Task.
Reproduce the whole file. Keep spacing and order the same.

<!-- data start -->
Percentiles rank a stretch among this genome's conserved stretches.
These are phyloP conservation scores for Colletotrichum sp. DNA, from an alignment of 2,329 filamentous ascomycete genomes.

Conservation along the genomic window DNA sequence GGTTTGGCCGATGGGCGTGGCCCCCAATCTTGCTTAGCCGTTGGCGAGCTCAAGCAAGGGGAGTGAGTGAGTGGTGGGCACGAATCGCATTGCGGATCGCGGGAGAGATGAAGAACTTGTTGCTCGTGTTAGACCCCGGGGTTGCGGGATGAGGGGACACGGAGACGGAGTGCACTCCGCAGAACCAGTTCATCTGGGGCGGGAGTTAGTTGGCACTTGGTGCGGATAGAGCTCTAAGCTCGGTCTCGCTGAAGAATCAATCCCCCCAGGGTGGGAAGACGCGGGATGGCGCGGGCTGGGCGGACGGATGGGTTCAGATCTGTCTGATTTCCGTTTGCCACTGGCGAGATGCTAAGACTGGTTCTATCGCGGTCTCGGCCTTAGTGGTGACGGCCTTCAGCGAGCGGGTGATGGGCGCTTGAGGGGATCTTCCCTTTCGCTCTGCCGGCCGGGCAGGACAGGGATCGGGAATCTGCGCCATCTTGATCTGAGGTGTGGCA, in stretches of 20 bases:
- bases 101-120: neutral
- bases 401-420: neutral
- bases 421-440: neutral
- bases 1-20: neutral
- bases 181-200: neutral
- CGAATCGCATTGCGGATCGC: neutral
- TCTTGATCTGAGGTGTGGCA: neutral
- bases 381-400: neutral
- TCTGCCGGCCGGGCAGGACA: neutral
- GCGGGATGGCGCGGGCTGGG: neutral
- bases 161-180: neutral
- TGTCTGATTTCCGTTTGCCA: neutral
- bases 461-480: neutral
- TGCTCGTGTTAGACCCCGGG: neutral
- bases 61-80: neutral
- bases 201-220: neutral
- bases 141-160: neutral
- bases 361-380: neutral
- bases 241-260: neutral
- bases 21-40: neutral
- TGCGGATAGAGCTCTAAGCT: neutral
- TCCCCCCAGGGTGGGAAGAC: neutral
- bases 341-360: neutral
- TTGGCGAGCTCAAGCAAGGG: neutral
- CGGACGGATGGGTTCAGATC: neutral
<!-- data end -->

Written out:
Percentiles rank a stretch among this genome's conserved stretches.
These are phyloP conservation scores for Colletotrichum sp. DNA, from an alignment of 2,329 filamentous ascomycete genomes.

Conservation along the genomic window DNA sequence GGTTTGGCCGATGGGCGTGGCCCCCAATCTTGCTTAGCCGTTGGCGAGCTCAAGCAAGGGGAGTGAGTGAGTGGTGGGCACGAATCGCATTGCGGATCGCGGGAGAGATGAAGAACTTGTTGCTCGTGTTAGACCCCGGGGTTGCGGGATGAGGGGACACGGAGACGGAGTGCACTCCGCAGAACCAGTTCATCTGGGGCGGGAGTTAGTTGGCACTTGGTGCGGATAGAGCTCTAAGCTCGGTCTCGCTGAAGAATCAATCCCCCCAGGGTGGGAAGACGCGGGATGGCGCGGGCTGGGCGGACGGATGGGTTCAGATCTGTCTGATTTCCGTTTGCCACTGGCGAGATGCTAAGACTGGTTCTATCGCGGTCTCGGCCTTAGTGGTGACGGCCTTCAGCGAGCGGGTGATGGGCGCTTGAGGGGATCTTCCCTTTCGCTCTGCCGGCCGGGCAGGACAGGGATCGGGAATCTGCGCCATCTTGATCTGAGGTGTGGCA, in stretches of 20 bases:
- bases 101-120: neutral
- bases 401-420: neutral
- bases 421-440: neutral
- bases 1-20: neutral
- bases 181-200: neutral
- CGAATCGCATTGCGGATCGC: neutral
- TCTTGATCTGAGGTGTGGCA: neutral
- bases 381-400: neutral
- TCTGCCGGCCGGGCAGGACA: neutral
- GCGGGATGGCGCGGGCTGGG: neutral
- bases 161-180: neutral
- TGTCTGATTTCCGTTTGCCA: neutral
- bases 461-480: neutral
- TGCTCGTGTTAGACCCCGGG: neutral
- bases 61-80: neutral
- bases 201-220: neutral
- bases 141-160: neutral
- bases 361-380: neutral
- bases 241-260: neutral
- bases 21-40: neutral
- TGCGGATAGAGCTCTAAGCT: neutral
- TCCCCCCAGGGTGGGAAGAC: neutral
- bases 341-360: neutral
- TTGGCGAGCTCAAGCAAGGG: neutral
- CGGACGGATGGGTTCAGATC: neutral